Special Events

Power line, tent pole lead to Jamboree deaths

The event rental industry has reacted with sorrow and regret to the deaths last week of four adult volunteers at the Boy Scouts’ 2005 National Jamboree in Caroline County, Va. The men were electrocuted when they lost control of the center pole of a dining tent they were pitching under a power line. The 10-day Jamboree, which concludes today, is expected to draw more than 35,000 Boy Scouts and leaders from throughout the U.S.

In October, three workers in Arkansas died when they carried an intact tent over a fence and accidentally touched a power line.

CROWDS, HEAT ADD TO CONFUSION

The confusion caused by the crowds of eager Scouts and volunteers, coupled with the blistering heat, probably contributed to the failure to follow safe tent-installation practices, a local rental operator who prefers to remain anonymous tells Special Events Magazine. “How do you spell ‘recipe for disaster’?” he asks. Most rental operators estimate the tent in question was 40 by 40 feet. At press time, calls to the Boys Scouts of America National Council had not been returned.

Compounding the pain is the fact that following basic safety rules could have prevented the tragedy. The accident was “definitely avoidable,” says James “Smitty” Smith, general manager of Kirby Rental Service in Orlando, Fla. (www.kirbytent.com). “Not siting the area thoroughly is one of the largest causes of problems in the tent business."

“Accidents like this can happen to any tent company that does not pay attention to the dangers that are all around them,” notes Dan Hooks, CERP, president of Party Reflections in Charlotte, N.C. (www.partyreflections.com). “Customers will certainly test the limits of safety when trying to put a tent in the ‘perfect spot’ for the event. We have been asked to erect a tent and then slide it under power lines before. Power lines are to be taken very seriously and respected by everyone on the sales team and the installation crew.”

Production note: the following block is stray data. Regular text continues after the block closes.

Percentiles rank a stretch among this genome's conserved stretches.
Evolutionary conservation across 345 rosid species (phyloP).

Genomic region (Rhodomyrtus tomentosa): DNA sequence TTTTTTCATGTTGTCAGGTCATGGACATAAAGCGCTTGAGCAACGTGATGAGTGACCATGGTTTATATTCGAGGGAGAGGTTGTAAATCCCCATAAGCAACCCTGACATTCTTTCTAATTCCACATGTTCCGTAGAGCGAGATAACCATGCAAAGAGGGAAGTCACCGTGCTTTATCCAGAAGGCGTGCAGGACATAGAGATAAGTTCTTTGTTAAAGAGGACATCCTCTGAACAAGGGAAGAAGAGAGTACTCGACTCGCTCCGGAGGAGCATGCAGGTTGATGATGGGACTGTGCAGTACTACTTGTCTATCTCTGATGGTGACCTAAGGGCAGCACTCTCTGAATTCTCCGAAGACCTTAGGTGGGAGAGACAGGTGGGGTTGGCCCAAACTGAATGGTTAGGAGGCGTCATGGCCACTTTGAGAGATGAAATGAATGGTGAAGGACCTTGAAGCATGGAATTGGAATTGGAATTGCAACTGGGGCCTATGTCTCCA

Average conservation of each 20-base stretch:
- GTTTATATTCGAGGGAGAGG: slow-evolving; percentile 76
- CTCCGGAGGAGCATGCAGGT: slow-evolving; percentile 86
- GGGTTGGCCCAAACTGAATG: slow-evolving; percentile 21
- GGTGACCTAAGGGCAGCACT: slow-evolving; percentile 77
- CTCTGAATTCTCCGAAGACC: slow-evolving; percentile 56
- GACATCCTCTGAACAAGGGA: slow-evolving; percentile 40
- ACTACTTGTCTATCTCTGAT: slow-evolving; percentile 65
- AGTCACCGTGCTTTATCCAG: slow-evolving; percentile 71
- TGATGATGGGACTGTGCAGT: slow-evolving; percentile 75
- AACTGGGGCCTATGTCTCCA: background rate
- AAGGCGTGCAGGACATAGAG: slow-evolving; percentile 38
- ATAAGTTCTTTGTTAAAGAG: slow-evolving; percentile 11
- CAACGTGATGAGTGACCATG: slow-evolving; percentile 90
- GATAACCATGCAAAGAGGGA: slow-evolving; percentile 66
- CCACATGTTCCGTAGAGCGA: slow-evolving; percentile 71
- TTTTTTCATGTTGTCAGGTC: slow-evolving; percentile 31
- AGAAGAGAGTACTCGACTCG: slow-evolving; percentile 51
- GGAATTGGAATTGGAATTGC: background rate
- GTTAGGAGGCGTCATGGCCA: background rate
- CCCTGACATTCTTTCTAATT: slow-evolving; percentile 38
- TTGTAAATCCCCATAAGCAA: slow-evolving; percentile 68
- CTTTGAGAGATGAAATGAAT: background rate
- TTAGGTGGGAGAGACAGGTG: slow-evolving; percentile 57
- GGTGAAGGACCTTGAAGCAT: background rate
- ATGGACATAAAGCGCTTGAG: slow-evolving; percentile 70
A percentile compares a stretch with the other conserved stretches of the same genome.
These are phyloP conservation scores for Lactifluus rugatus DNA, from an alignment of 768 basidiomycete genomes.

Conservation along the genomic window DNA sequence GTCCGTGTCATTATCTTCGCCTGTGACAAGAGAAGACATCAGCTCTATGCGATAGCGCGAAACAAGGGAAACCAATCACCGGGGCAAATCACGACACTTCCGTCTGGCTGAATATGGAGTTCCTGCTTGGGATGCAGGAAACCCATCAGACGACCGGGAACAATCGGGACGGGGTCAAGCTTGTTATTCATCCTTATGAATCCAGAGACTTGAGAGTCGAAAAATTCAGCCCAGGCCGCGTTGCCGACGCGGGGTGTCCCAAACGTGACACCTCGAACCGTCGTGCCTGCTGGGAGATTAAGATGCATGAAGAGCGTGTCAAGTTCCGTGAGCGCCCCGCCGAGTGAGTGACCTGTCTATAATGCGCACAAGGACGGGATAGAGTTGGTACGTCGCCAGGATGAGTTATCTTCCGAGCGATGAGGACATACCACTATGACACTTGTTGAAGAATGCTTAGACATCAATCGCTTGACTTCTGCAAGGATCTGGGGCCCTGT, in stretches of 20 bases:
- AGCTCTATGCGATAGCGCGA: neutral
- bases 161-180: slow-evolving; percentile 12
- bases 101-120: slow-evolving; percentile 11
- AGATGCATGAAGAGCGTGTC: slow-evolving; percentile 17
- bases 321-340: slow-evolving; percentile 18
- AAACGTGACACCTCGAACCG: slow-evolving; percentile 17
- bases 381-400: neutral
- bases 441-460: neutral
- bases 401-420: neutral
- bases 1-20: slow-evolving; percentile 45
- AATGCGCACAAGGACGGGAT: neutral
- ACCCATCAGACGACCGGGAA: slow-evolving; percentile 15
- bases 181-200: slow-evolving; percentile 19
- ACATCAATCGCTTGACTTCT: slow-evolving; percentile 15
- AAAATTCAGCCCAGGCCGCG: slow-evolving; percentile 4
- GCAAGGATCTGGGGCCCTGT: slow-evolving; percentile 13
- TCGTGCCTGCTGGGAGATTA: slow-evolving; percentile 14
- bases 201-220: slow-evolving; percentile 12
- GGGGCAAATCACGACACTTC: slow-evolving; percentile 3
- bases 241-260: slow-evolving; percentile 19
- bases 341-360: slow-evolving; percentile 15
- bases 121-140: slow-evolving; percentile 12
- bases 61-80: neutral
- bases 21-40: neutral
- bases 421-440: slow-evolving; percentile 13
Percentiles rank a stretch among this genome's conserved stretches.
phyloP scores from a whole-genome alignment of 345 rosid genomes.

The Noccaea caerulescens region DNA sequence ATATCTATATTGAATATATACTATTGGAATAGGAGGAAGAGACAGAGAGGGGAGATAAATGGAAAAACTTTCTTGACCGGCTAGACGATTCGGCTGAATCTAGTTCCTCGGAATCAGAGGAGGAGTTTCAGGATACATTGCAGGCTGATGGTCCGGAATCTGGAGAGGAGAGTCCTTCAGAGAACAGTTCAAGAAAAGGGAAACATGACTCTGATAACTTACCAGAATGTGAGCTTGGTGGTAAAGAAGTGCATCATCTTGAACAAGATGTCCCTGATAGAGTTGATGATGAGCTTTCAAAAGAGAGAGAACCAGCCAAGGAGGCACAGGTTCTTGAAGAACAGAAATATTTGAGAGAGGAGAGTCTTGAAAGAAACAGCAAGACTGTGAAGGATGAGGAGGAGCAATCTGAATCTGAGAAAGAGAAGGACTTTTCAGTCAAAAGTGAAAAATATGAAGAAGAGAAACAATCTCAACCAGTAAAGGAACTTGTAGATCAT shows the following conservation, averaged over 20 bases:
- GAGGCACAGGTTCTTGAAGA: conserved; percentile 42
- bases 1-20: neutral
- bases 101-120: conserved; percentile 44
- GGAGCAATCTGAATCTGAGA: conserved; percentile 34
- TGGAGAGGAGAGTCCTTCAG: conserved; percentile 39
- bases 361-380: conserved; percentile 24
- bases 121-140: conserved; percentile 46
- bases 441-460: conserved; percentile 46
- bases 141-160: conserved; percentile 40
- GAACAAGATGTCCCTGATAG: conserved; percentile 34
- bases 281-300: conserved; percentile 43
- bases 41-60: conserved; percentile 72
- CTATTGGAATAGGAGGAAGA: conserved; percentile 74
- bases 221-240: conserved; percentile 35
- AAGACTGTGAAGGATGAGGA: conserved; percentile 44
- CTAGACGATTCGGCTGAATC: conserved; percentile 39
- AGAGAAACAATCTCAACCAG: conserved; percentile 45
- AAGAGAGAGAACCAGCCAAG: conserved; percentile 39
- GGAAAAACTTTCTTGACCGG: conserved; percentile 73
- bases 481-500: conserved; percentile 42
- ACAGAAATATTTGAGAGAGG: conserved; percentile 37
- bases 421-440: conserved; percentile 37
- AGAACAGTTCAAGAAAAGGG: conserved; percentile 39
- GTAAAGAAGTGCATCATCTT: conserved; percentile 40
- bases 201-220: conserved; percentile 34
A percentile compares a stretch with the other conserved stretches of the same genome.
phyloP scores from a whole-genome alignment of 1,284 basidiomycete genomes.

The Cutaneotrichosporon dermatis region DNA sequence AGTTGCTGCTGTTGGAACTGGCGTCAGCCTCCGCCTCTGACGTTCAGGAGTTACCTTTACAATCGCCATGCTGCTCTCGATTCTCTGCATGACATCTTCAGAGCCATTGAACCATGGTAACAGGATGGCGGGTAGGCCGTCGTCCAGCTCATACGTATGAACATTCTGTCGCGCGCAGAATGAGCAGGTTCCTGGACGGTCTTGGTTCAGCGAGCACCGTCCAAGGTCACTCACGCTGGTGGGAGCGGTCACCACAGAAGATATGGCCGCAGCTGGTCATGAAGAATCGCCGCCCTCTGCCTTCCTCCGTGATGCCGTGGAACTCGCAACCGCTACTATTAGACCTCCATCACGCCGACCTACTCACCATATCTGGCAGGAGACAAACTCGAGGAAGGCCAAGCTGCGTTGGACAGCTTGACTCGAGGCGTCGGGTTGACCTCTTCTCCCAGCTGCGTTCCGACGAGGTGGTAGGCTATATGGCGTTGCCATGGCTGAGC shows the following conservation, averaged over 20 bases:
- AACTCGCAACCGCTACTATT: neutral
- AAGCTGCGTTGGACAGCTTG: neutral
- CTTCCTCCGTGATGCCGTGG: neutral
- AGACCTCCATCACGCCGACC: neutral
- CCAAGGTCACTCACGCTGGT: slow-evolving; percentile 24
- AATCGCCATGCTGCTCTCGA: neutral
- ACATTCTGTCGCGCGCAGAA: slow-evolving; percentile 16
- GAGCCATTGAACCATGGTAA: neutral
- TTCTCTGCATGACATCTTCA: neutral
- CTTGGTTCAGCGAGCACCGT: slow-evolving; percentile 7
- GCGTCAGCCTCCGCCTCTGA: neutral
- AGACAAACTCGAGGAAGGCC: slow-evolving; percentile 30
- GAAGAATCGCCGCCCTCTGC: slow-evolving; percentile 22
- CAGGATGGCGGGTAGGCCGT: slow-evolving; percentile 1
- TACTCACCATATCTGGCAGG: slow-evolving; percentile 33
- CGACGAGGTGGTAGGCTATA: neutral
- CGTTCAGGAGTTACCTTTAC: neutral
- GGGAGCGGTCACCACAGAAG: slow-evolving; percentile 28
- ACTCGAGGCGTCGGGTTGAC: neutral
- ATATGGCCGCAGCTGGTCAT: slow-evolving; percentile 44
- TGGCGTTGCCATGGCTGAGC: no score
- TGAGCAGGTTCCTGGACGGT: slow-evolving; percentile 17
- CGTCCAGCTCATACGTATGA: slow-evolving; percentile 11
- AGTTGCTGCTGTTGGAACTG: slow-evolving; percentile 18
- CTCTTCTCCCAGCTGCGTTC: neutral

SAFETY TRAINING AT HAND

Site surveys and other safety procedures are part of the tenting component offered in the Certified Event Rental Professional program from the Moline, Ill.-based American Rental Association.

The CERP program, designed for both employees and management, requires participants to complete coursework in three of eight disciplines, one of which is tenting. The tenting component covers the development of the tent rental industry including types of tents and accessories; the tent rental process from planning the installation to preparing the products; and tent setup and takedown.

CERP is a self-paced study program, which most students complete within one year. The program including registration, courses, final assessment and certification is $475. For more information or to download a registration form, visit the ARA Web site at www.ararental.org.

The Industrial Fabrics Association International, based in Roseville, Minn., offers its "Procedural Handbook for the Safe Installation and Maintenance of Tenting." Topics covered are site surveys, layouts, staking and anchoring, poles, sidewalls, tensioning a tent, and safety and maintenance. The 2004 edition is available on CD-ROM; to order, visit www.bookstore.ifai.com.

Besides the training available from industry associations, several tent manufacturers offer seminars for rental companies.

Anchor Industries of Evansville, Ind., will stage its “Fall Classic” in October, a free one-day seminar on safe installation of the company’s tents. “We invite rental companies to come in and bring their crews,” notes marketing manager Brandy Spainhoward. “It’s very hands-on. They learn how to install our tents properly.”

The company also offers detailed installation instructions for its products. The PDF documents may be downloaded free from the company’s Web site at www.rentaltents.com. Several versions are also available in Spanish. The instructions cover topics such as manpower and tools required and cautionary notes urging site inspections.

TAKE UP THE TOOLS

“As tent installers, the tools necessary for safe tent installations are in place,” notes Jan Schieffer, managing director of IFAI's Tent Rental Division. “A site survey is the first of many important steps in the total organization of any safe tent rental function or event.”

“This is really just common-sense stuff,” adds Dan Skena, owner of Pittsburgh Party & Tent Rental (www.pittsburghparty.com), Monroeville, Pa., and chairman of ARA’s Party and Special Events Special Interest Group. “Unfortunately, common sense isn’t all that common.”

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